When Pasolini, disgusted with the fatted values of post-war capitalism in Italy, was dreaming up an alternative in his late Trilogy, he found the imagery he needed in old collections of stories, and made The Canterbury Tales, The Decameron and The Arabian Nights. By turning from the uncanny, contemporary metaphysics of a film like Theorem, he was making common cause with the vulgar imagination and placing his hope in its vigour, in what he perceived to be its unabashed appetites and its laughter. The Arabian Nights, which sadly seems to have survived in this country only in a mutilated and dubbed print, is a period piece of Seventies hedonism. It opens with a jostling crowd in a souk in the Yemen and the auction of a slave girl; there follows much nudity, much touching and grinning in various combinations of partners, and under the aching desert moon, much passionate flesh. Some of the film is set in the jalousied interiors of Moorish bedrooms, or in desert cities such as Sana'a, with its towers of baked mud decorated with white scrolls and borders like piped icing. But on the whole, the freedoms of the flesh Pasolini dreams up take place in the open air, free of clothes or inhibitions - free of stone.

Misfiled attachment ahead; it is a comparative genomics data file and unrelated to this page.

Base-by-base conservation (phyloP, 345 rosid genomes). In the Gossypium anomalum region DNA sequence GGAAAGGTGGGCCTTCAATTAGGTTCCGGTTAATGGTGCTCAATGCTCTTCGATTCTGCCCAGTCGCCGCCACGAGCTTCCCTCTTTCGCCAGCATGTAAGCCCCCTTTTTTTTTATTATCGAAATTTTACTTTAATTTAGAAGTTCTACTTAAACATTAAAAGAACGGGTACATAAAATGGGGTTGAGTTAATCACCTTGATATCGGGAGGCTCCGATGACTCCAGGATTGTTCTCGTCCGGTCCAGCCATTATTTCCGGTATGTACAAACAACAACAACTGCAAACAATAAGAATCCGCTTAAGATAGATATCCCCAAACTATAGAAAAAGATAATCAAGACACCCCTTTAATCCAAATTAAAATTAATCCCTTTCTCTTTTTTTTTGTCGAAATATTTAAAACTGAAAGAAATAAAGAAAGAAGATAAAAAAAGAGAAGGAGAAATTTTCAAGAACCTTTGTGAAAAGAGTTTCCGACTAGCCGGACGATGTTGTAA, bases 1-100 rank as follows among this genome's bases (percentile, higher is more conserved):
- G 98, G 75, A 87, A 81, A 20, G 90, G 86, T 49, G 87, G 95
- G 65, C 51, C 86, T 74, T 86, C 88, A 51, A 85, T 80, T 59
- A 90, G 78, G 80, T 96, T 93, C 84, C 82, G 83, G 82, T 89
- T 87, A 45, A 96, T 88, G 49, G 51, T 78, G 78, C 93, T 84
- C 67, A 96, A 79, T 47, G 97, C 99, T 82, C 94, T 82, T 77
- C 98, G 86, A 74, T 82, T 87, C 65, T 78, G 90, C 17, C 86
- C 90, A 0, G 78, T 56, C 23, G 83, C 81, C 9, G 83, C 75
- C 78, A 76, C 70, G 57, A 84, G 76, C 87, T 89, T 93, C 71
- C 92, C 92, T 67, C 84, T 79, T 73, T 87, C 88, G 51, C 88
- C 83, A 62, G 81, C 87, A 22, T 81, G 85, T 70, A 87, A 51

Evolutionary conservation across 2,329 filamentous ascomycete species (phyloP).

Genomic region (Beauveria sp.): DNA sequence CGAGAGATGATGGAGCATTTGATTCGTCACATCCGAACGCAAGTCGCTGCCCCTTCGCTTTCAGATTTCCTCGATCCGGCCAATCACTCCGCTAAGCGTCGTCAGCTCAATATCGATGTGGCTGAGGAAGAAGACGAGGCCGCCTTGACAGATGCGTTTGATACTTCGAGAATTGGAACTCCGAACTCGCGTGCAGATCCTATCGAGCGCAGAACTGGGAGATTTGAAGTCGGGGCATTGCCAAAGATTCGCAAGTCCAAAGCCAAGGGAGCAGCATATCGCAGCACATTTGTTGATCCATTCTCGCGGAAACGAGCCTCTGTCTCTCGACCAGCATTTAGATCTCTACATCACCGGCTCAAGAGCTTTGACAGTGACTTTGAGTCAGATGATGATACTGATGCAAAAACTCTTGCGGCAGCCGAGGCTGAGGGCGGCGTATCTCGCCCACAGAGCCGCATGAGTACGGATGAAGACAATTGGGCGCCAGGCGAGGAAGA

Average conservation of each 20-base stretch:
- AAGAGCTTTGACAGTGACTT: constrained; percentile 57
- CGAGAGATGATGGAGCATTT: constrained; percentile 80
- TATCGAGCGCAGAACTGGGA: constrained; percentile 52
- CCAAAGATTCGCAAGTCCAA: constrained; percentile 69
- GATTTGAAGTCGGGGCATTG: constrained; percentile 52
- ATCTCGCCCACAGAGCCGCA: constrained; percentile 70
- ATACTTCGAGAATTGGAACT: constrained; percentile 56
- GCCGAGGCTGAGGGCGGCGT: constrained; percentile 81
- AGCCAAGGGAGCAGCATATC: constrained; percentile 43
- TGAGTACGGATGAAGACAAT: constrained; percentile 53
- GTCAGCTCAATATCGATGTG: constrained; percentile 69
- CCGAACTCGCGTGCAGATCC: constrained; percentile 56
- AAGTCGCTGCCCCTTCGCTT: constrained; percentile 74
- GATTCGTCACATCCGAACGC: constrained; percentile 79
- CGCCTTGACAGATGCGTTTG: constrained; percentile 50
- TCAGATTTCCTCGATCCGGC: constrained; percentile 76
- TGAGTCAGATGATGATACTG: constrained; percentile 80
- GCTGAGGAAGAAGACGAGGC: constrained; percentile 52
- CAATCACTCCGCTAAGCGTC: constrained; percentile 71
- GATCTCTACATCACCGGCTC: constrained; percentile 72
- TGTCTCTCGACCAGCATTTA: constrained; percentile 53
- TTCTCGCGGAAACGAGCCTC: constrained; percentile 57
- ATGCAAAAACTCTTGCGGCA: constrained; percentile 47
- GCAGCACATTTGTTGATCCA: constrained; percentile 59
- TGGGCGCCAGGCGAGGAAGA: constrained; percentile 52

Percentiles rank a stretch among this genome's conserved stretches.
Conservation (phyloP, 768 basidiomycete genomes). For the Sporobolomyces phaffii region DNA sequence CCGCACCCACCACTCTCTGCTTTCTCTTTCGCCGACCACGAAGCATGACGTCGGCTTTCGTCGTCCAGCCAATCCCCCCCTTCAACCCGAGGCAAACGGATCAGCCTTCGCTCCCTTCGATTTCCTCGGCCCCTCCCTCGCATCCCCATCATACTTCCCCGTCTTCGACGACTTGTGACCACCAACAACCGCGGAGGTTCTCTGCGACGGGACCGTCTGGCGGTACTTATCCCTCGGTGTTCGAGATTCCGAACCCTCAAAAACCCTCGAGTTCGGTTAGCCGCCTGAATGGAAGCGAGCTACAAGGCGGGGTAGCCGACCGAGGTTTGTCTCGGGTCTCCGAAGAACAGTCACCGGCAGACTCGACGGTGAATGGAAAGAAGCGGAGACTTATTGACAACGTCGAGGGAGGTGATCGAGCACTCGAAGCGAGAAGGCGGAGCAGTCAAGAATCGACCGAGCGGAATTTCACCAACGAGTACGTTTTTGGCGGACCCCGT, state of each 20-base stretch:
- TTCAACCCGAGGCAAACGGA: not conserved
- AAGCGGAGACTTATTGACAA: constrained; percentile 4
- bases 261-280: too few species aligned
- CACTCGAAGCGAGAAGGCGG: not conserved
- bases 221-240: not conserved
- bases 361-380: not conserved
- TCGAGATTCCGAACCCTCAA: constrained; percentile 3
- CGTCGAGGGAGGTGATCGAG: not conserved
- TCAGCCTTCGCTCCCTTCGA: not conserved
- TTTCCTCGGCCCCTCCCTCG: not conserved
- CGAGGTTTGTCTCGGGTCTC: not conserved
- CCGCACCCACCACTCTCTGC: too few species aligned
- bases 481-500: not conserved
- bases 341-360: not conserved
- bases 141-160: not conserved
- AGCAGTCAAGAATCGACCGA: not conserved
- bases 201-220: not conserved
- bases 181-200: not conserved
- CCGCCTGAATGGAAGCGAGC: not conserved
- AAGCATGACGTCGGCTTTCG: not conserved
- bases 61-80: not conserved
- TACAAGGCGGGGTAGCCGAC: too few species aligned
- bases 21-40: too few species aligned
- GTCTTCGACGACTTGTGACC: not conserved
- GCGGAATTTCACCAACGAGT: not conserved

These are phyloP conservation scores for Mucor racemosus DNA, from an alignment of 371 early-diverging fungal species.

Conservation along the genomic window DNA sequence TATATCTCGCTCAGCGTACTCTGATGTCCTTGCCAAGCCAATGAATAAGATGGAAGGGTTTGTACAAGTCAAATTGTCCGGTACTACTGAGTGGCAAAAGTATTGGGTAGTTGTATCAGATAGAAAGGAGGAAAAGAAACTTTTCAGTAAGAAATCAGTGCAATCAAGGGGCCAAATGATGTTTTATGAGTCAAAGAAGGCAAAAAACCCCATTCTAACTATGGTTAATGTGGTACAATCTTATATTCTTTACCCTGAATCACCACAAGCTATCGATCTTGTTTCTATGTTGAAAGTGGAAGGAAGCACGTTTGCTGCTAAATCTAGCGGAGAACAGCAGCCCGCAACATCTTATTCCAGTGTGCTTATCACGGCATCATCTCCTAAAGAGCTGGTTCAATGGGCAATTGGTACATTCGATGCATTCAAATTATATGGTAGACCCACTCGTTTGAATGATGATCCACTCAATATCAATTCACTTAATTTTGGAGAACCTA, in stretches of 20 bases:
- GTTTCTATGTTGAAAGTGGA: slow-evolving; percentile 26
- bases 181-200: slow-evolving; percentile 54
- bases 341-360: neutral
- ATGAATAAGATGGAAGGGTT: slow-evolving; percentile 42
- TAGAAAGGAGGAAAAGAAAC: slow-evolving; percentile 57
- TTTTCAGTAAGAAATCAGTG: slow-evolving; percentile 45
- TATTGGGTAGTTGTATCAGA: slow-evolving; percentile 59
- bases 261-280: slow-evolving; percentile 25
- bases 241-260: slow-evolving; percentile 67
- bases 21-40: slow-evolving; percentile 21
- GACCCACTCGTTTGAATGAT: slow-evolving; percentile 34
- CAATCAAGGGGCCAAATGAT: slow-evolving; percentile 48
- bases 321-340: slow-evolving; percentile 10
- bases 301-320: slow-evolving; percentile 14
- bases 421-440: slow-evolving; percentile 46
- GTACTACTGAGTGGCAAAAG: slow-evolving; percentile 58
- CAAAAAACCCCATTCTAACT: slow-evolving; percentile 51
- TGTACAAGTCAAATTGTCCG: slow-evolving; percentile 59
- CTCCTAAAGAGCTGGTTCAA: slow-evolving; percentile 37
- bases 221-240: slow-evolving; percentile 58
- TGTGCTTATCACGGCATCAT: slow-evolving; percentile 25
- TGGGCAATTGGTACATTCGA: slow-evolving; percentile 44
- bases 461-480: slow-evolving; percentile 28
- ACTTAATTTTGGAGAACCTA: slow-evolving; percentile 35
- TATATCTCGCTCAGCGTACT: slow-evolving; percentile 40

LRB 8 December 1994 | PDF Download